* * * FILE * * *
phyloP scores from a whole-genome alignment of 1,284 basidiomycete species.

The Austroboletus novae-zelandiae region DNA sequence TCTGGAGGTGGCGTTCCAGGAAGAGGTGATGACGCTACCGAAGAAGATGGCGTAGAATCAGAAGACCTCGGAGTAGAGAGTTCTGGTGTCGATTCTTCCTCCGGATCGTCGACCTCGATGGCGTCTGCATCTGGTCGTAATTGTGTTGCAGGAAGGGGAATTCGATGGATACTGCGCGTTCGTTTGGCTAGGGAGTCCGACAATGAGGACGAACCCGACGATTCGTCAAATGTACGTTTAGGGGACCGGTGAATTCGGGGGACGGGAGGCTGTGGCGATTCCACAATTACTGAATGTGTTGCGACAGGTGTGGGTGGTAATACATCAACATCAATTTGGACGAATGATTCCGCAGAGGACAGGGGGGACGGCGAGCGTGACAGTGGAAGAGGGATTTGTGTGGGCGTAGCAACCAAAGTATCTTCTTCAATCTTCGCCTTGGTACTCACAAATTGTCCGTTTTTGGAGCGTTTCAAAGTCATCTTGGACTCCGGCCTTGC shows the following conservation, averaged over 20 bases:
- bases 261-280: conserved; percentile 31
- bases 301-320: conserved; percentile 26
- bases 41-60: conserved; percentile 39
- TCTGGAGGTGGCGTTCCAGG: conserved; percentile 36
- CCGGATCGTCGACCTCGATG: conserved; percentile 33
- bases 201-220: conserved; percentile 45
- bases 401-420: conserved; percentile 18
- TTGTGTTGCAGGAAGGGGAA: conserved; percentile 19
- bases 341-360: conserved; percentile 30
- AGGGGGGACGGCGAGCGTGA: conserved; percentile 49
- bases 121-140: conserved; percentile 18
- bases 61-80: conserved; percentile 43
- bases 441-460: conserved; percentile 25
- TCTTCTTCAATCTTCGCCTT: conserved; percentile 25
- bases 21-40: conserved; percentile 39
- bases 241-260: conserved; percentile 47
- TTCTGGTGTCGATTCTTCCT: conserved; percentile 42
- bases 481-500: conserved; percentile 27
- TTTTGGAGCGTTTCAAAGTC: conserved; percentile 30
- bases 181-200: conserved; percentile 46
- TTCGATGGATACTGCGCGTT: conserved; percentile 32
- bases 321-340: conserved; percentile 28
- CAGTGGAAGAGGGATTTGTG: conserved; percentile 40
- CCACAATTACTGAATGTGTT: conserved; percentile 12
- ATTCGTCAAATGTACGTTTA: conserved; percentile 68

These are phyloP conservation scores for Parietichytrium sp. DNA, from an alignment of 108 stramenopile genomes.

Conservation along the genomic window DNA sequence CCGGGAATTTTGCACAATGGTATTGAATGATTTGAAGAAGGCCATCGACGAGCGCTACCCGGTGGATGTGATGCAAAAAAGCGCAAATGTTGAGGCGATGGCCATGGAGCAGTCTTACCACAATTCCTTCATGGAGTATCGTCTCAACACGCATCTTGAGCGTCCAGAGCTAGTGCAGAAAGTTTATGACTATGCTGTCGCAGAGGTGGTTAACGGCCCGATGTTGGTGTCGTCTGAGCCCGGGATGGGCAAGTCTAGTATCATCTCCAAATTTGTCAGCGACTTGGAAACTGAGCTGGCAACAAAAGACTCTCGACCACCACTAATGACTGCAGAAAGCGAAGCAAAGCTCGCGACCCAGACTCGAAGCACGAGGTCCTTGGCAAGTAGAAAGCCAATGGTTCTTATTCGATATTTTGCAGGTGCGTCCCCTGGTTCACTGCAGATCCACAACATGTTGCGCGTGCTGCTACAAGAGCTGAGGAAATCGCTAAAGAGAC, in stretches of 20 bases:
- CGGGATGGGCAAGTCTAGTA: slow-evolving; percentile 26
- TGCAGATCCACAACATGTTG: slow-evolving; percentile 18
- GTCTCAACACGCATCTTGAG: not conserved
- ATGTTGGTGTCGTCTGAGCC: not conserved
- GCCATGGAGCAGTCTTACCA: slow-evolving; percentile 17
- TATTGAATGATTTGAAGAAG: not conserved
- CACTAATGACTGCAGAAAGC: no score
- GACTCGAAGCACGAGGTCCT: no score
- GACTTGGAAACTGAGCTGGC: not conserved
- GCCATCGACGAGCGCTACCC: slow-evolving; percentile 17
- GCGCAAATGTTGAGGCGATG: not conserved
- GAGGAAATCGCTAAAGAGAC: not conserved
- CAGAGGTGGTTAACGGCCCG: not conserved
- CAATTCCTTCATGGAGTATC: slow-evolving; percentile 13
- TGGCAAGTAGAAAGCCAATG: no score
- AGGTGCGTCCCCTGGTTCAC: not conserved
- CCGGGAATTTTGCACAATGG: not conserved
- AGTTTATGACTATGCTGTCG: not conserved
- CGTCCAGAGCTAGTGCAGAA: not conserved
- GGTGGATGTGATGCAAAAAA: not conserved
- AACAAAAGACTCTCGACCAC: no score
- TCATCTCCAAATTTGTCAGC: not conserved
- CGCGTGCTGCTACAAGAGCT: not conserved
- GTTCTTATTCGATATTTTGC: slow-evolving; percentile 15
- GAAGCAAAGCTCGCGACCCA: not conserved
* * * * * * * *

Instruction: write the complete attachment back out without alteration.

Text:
phyloP scores from a whole-genome alignment of 1,284 basidiomycete species.

The Austroboletus novae-zelandiae region DNA sequence TCTGGAGGTGGCGTTCCAGGAAGAGGTGATGACGCTACCGAAGAAGATGGCGTAGAATCAGAAGACCTCGGAGTAGAGAGTTCTGGTGTCGATTCTTCCTCCGGATCGTCGACCTCGATGGCGTCTGCATCTGGTCGTAATTGTGTTGCAGGAAGGGGAATTCGATGGATACTGCGCGTTCGTTTGGCTAGGGAGTCCGACAATGAGGACGAACCCGACGATTCGTCAAATGTACGTTTAGGGGACCGGTGAATTCGGGGGACGGGAGGCTGTGGCGATTCCACAATTACTGAATGTGTTGCGACAGGTGTGGGTGGTAATACATCAACATCAATTTGGACGAATGATTCCGCAGAGGACAGGGGGGACGGCGAGCGTGACAGTGGAAGAGGGATTTGTGTGGGCGTAGCAACCAAAGTATCTTCTTCAATCTTCGCCTTGGTACTCACAAATTGTCCGTTTTTGGAGCGTTTCAAAGTCATCTTGGACTCCGGCCTTGC shows the following conservation, averaged over 20 bases:
- bases 261-280: conserved; percentile 31
- bases 301-320: conserved; percentile 26
- bases 41-60: conserved; percentile 39
- TCTGGAGGTGGCGTTCCAGG: conserved; percentile 36
- CCGGATCGTCGACCTCGATG: conserved; percentile 33
- bases 201-220: conserved; percentile 45
- bases 401-420: conserved; percentile 18
- TTGTGTTGCAGGAAGGGGAA: conserved; percentile 19
- bases 341-360: conserved; percentile 30
- AGGGGGGACGGCGAGCGTGA: conserved; percentile 49
- bases 121-140: conserved; percentile 18
- bases 61-80: conserved; percentile 43
- bases 441-460: conserved; percentile 25
- TCTTCTTCAATCTTCGCCTT: conserved; percentile 25
- bases 21-40: conserved; percentile 39
- bases 241-260: conserved; percentile 47
- TTCTGGTGTCGATTCTTCCT: conserved; percentile 42
- bases 481-500: conserved; percentile 27
- TTTTGGAGCGTTTCAAAGTC: conserved; percentile 30
- bases 181-200: conserved; percentile 46
- TTCGATGGATACTGCGCGTT: conserved; percentile 32
- bases 321-340: conserved; percentile 28
- CAGTGGAAGAGGGATTTGTG: conserved; percentile 40
- CCACAATTACTGAATGTGTT: conserved; percentile 12
- ATTCGTCAAATGTACGTTTA: conserved; percentile 68

These are phyloP conservation scores for Parietichytrium sp. DNA, from an alignment of 108 stramenopile genomes.

Conservation along the genomic window DNA sequence CCGGGAATTTTGCACAATGGTATTGAATGATTTGAAGAAGGCCATCGACGAGCGCTACCCGGTGGATGTGATGCAAAAAAGCGCAAATGTTGAGGCGATGGCCATGGAGCAGTCTTACCACAATTCCTTCATGGAGTATCGTCTCAACACGCATCTTGAGCGTCCAGAGCTAGTGCAGAAAGTTTATGACTATGCTGTCGCAGAGGTGGTTAACGGCCCGATGTTGGTGTCGTCTGAGCCCGGGATGGGCAAGTCTAGTATCATCTCCAAATTTGTCAGCGACTTGGAAACTGAGCTGGCAACAAAAGACTCTCGACCACCACTAATGACTGCAGAAAGCGAAGCAAAGCTCGCGACCCAGACTCGAAGCACGAGGTCCTTGGCAAGTAGAAAGCCAATGGTTCTTATTCGATATTTTGCAGGTGCGTCCCCTGGTTCACTGCAGATCCACAACATGTTGCGCGTGCTGCTACAAGAGCTGAGGAAATCGCTAAAGAGAC, in stretches of 20 bases:
- CGGGATGGGCAAGTCTAGTA: slow-evolving; percentile 26
- TGCAGATCCACAACATGTTG: slow-evolving; percentile 18
- GTCTCAACACGCATCTTGAG: not conserved
- ATGTTGGTGTCGTCTGAGCC: not conserved
- GCCATGGAGCAGTCTTACCA: slow-evolving; percentile 17
- TATTGAATGATTTGAAGAAG: not conserved
- CACTAATGACTGCAGAAAGC: no score
- GACTCGAAGCACGAGGTCCT: no score
- GACTTGGAAACTGAGCTGGC: not conserved
- GCCATCGACGAGCGCTACCC: slow-evolving; percentile 17
- GCGCAAATGTTGAGGCGATG: not conserved
- GAGGAAATCGCTAAAGAGAC: not conserved
- CAGAGGTGGTTAACGGCCCG: not conserved
- CAATTCCTTCATGGAGTATC: slow-evolving; percentile 13
- TGGCAAGTAGAAAGCCAATG: no score
- AGGTGCGTCCCCTGGTTCAC: not conserved
- CCGGGAATTTTGCACAATGG: not conserved
- AGTTTATGACTATGCTGTCG: not conserved
- CGTCCAGAGCTAGTGCAGAA: not conserved
- GGTGGATGTGATGCAAAAAA: not conserved
- AACAAAAGACTCTCGACCAC: no score
- TCATCTCCAAATTTGTCAGC: not conserved
- CGCGTGCTGCTACAAGAGCT: not conserved
- GTTCTTATTCGATATTTTGC: slow-evolving; percentile 15
- GAAGCAAAGCTCGCGACCCA: not conserved